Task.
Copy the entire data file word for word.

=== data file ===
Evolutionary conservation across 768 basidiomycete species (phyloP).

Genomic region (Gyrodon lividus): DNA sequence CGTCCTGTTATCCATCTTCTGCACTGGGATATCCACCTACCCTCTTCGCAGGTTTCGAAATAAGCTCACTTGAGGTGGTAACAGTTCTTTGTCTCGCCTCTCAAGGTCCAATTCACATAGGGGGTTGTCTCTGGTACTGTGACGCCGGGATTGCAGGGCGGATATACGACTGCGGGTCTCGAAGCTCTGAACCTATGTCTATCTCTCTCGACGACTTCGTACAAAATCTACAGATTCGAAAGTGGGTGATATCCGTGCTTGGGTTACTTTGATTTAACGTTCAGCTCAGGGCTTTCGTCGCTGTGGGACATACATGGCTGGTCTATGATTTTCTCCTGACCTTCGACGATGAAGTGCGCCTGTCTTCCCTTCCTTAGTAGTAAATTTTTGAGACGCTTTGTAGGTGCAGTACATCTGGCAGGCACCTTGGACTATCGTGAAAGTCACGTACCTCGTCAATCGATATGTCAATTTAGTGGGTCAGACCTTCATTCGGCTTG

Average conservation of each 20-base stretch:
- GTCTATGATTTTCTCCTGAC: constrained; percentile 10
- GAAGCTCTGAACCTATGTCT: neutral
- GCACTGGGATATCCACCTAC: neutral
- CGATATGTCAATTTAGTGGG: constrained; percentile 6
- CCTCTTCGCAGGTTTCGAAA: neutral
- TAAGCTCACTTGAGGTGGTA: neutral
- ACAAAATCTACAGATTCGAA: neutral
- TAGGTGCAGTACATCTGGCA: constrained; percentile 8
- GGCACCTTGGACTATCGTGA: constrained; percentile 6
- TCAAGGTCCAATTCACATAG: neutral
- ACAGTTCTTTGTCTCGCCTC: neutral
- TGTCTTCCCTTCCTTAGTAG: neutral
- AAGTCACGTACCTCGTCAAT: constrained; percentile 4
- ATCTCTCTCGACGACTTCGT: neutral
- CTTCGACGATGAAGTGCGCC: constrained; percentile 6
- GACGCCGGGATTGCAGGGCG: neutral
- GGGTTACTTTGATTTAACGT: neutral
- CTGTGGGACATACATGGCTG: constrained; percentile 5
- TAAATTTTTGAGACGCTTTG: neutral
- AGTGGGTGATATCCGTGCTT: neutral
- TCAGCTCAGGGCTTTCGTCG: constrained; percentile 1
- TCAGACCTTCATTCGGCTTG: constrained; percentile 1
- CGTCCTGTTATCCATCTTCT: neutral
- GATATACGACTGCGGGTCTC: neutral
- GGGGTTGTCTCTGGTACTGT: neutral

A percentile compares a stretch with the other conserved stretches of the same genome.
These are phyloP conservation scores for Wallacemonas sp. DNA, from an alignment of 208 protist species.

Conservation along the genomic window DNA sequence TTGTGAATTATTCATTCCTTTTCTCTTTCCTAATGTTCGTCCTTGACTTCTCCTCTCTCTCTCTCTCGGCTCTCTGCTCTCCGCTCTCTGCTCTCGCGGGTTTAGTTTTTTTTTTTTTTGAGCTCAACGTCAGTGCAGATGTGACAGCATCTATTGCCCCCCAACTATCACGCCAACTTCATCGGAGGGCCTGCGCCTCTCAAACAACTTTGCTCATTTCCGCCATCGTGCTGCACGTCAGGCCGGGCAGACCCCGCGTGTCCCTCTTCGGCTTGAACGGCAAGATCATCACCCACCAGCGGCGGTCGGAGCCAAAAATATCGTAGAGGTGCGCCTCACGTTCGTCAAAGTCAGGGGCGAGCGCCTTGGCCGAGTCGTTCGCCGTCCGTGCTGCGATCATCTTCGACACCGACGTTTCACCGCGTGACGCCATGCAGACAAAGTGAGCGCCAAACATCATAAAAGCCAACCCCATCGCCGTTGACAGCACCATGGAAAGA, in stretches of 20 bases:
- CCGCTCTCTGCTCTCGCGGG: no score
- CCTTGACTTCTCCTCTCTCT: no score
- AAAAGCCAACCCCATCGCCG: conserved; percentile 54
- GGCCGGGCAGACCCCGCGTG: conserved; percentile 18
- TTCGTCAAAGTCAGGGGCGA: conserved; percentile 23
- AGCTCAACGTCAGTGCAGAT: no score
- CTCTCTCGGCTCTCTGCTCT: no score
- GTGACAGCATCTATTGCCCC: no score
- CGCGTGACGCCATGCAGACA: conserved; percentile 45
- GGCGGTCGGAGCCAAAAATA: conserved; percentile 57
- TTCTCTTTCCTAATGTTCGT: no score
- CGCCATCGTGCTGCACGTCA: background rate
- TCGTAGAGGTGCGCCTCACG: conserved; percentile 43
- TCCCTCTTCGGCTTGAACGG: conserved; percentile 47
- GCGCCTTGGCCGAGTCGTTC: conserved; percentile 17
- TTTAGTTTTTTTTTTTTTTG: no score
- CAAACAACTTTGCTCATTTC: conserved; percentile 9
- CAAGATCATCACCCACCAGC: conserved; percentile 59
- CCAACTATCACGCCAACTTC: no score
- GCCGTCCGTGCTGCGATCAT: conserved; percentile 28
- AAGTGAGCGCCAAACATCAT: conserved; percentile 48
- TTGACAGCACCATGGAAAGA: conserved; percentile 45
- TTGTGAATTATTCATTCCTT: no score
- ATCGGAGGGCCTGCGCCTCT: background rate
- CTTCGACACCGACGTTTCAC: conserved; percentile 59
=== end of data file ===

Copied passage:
Evolutionary conservation across 768 basidiomycete species (phyloP).

Genomic region (Gyrodon lividus): DNA sequence CGTCCTGTTATCCATCTTCTGCACTGGGATATCCACCTACCCTCTTCGCAGGTTTCGAAATAAGCTCACTTGAGGTGGTAACAGTTCTTTGTCTCGCCTCTCAAGGTCCAATTCACATAGGGGGTTGTCTCTGGTACTGTGACGCCGGGATTGCAGGGCGGATATACGACTGCGGGTCTCGAAGCTCTGAACCTATGTCTATCTCTCTCGACGACTTCGTACAAAATCTACAGATTCGAAAGTGGGTGATATCCGTGCTTGGGTTACTTTGATTTAACGTTCAGCTCAGGGCTTTCGTCGCTGTGGGACATACATGGCTGGTCTATGATTTTCTCCTGACCTTCGACGATGAAGTGCGCCTGTCTTCCCTTCCTTAGTAGTAAATTTTTGAGACGCTTTGTAGGTGCAGTACATCTGGCAGGCACCTTGGACTATCGTGAAAGTCACGTACCTCGTCAATCGATATGTCAATTTAGTGGGTCAGACCTTCATTCGGCTTG

Average conservation of each 20-base stretch:
- GTCTATGATTTTCTCCTGAC: constrained; percentile 10
- GAAGCTCTGAACCTATGTCT: neutral
- GCACTGGGATATCCACCTAC: neutral
- CGATATGTCAATTTAGTGGG: constrained; percentile 6
- CCTCTTCGCAGGTTTCGAAA: neutral
- TAAGCTCACTTGAGGTGGTA: neutral
- ACAAAATCTACAGATTCGAA: neutral
- TAGGTGCAGTACATCTGGCA: constrained; percentile 8
- GGCACCTTGGACTATCGTGA: constrained; percentile 6
- TCAAGGTCCAATTCACATAG: neutral
- ACAGTTCTTTGTCTCGCCTC: neutral
- TGTCTTCCCTTCCTTAGTAG: neutral
- AAGTCACGTACCTCGTCAAT: constrained; percentile 4
- ATCTCTCTCGACGACTTCGT: neutral
- CTTCGACGATGAAGTGCGCC: constrained; percentile 6
- GACGCCGGGATTGCAGGGCG: neutral
- GGGTTACTTTGATTTAACGT: neutral
- CTGTGGGACATACATGGCTG: constrained; percentile 5
- TAAATTTTTGAGACGCTTTG: neutral
- AGTGGGTGATATCCGTGCTT: neutral
- TCAGCTCAGGGCTTTCGTCG: constrained; percentile 1
- TCAGACCTTCATTCGGCTTG: constrained; percentile 1
- CGTCCTGTTATCCATCTTCT: neutral
- GATATACGACTGCGGGTCTC: neutral
- GGGGTTGTCTCTGGTACTGT: neutral

A percentile compares a stretch with the other conserved stretches of the same genome.
These are phyloP conservation scores for Wallacemonas sp. DNA, from an alignment of 208 protist species.

Conservation along the genomic window DNA sequence TTGTGAATTATTCATTCCTTTTCTCTTTCCTAATGTTCGTCCTTGACTTCTCCTCTCTCTCTCTCTCGGCTCTCTGCTCTCCGCTCTCTGCTCTCGCGGGTTTAGTTTTTTTTTTTTTTGAGCTCAACGTCAGTGCAGATGTGACAGCATCTATTGCCCCCCAACTATCACGCCAACTTCATCGGAGGGCCTGCGCCTCTCAAACAACTTTGCTCATTTCCGCCATCGTGCTGCACGTCAGGCCGGGCAGACCCCGCGTGTCCCTCTTCGGCTTGAACGGCAAGATCATCACCCACCAGCGGCGGTCGGAGCCAAAAATATCGTAGAGGTGCGCCTCACGTTCGTCAAAGTCAGGGGCGAGCGCCTTGGCCGAGTCGTTCGCCGTCCGTGCTGCGATCATCTTCGACACCGACGTTTCACCGCGTGACGCCATGCAGACAAAGTGAGCGCCAAACATCATAAAAGCCAACCCCATCGCCGTTGACAGCACCATGGAAAGA, in stretches of 20 bases:
- CCGCTCTCTGCTCTCGCGGG: no score
- CCTTGACTTCTCCTCTCTCT: no score
- AAAAGCCAACCCCATCGCCG: conserved; percentile 54
- GGCCGGGCAGACCCCGCGTG: conserved; percentile 18
- TTCGTCAAAGTCAGGGGCGA: conserved; percentile 23
- AGCTCAACGTCAGTGCAGAT: no score
- CTCTCTCGGCTCTCTGCTCT: no score
- GTGACAGCATCTATTGCCCC: no score
- CGCGTGACGCCATGCAGACA: conserved; percentile 45
- GGCGGTCGGAGCCAAAAATA: conserved; percentile 57
- TTCTCTTTCCTAATGTTCGT: no score
- CGCCATCGTGCTGCACGTCA: background rate
- TCGTAGAGGTGCGCCTCACG: conserved; percentile 43
- TCCCTCTTCGGCTTGAACGG: conserved; percentile 47
- GCGCCTTGGCCGAGTCGTTC: conserved; percentile 17
- TTTAGTTTTTTTTTTTTTTG: no score
- CAAACAACTTTGCTCATTTC: conserved; percentile 9
- CAAGATCATCACCCACCAGC: conserved; percentile 59
- CCAACTATCACGCCAACTTC: no score
- GCCGTCCGTGCTGCGATCAT: conserved; percentile 28
- AAGTGAGCGCCAAACATCAT: conserved; percentile 48
- TTGACAGCACCATGGAAAGA: conserved; percentile 45
- TTGTGAATTATTCATTCCTT: no score
- ATCGGAGGGCCTGCGCCTCT: background rate
- CTTCGACACCGACGTTTCAC: conserved; percentile 59